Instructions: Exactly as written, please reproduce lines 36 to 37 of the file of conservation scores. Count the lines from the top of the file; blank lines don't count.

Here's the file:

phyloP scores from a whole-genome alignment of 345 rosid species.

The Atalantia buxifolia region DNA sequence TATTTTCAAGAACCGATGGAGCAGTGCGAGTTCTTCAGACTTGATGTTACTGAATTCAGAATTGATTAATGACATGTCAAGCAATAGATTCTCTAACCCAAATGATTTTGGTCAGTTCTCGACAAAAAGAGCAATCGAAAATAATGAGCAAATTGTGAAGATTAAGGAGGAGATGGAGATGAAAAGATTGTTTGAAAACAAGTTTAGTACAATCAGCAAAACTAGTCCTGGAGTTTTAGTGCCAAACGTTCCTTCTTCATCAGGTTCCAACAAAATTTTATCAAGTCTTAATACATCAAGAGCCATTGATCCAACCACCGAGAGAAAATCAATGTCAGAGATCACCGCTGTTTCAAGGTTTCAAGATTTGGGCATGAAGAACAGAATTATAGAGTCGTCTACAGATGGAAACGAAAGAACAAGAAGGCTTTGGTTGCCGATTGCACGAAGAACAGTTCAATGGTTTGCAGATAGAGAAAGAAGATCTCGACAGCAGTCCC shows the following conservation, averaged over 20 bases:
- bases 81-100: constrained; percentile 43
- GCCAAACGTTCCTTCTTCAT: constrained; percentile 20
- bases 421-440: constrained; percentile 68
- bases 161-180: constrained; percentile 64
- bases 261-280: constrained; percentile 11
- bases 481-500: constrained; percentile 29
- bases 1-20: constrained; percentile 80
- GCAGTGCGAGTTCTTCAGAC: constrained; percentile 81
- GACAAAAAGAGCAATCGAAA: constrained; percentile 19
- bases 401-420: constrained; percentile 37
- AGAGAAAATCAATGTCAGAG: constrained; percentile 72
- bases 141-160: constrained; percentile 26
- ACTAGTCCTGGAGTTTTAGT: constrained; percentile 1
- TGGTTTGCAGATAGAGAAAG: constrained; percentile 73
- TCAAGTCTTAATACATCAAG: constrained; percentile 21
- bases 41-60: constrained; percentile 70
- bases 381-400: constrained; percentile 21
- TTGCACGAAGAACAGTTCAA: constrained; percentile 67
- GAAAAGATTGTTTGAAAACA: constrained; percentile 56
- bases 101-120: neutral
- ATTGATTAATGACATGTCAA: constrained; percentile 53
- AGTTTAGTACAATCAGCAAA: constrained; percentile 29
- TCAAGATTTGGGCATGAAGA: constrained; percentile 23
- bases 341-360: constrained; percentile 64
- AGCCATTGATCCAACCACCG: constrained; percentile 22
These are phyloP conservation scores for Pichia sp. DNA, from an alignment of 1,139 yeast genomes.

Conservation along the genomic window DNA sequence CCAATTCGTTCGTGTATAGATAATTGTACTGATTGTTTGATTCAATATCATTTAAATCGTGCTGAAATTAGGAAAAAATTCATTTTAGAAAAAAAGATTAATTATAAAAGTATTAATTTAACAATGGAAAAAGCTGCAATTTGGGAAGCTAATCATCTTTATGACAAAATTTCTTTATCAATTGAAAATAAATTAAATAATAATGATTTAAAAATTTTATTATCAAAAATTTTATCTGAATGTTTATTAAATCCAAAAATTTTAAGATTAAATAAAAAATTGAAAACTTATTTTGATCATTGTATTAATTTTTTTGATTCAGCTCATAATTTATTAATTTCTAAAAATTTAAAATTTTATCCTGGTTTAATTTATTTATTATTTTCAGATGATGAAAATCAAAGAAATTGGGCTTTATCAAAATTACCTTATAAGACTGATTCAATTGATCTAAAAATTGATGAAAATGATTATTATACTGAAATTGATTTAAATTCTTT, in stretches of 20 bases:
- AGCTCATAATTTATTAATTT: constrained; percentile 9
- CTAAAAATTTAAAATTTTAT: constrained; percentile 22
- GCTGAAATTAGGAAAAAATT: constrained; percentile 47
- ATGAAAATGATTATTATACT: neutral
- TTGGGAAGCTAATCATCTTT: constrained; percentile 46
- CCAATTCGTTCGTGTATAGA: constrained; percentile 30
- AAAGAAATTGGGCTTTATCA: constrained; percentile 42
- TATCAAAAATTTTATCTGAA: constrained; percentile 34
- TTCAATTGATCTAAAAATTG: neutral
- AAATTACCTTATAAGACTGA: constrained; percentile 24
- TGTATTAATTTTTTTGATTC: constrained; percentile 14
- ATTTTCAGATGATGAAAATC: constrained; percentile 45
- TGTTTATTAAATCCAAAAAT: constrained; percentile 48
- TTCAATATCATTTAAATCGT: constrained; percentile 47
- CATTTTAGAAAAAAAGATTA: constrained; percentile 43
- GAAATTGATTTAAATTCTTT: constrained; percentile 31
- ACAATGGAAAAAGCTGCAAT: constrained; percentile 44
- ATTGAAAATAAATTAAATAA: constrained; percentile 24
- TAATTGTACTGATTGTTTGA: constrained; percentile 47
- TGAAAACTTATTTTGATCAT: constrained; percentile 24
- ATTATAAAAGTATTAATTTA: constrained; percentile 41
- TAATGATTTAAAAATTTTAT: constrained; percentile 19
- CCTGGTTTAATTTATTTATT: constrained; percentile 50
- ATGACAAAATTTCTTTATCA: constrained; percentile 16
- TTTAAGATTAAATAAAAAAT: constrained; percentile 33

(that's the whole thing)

- AAAGAAATTGGGCTTTATCA: constrained; percentile 42
- TATCAAAAATTTTATCTGAA: constrained; percentile 34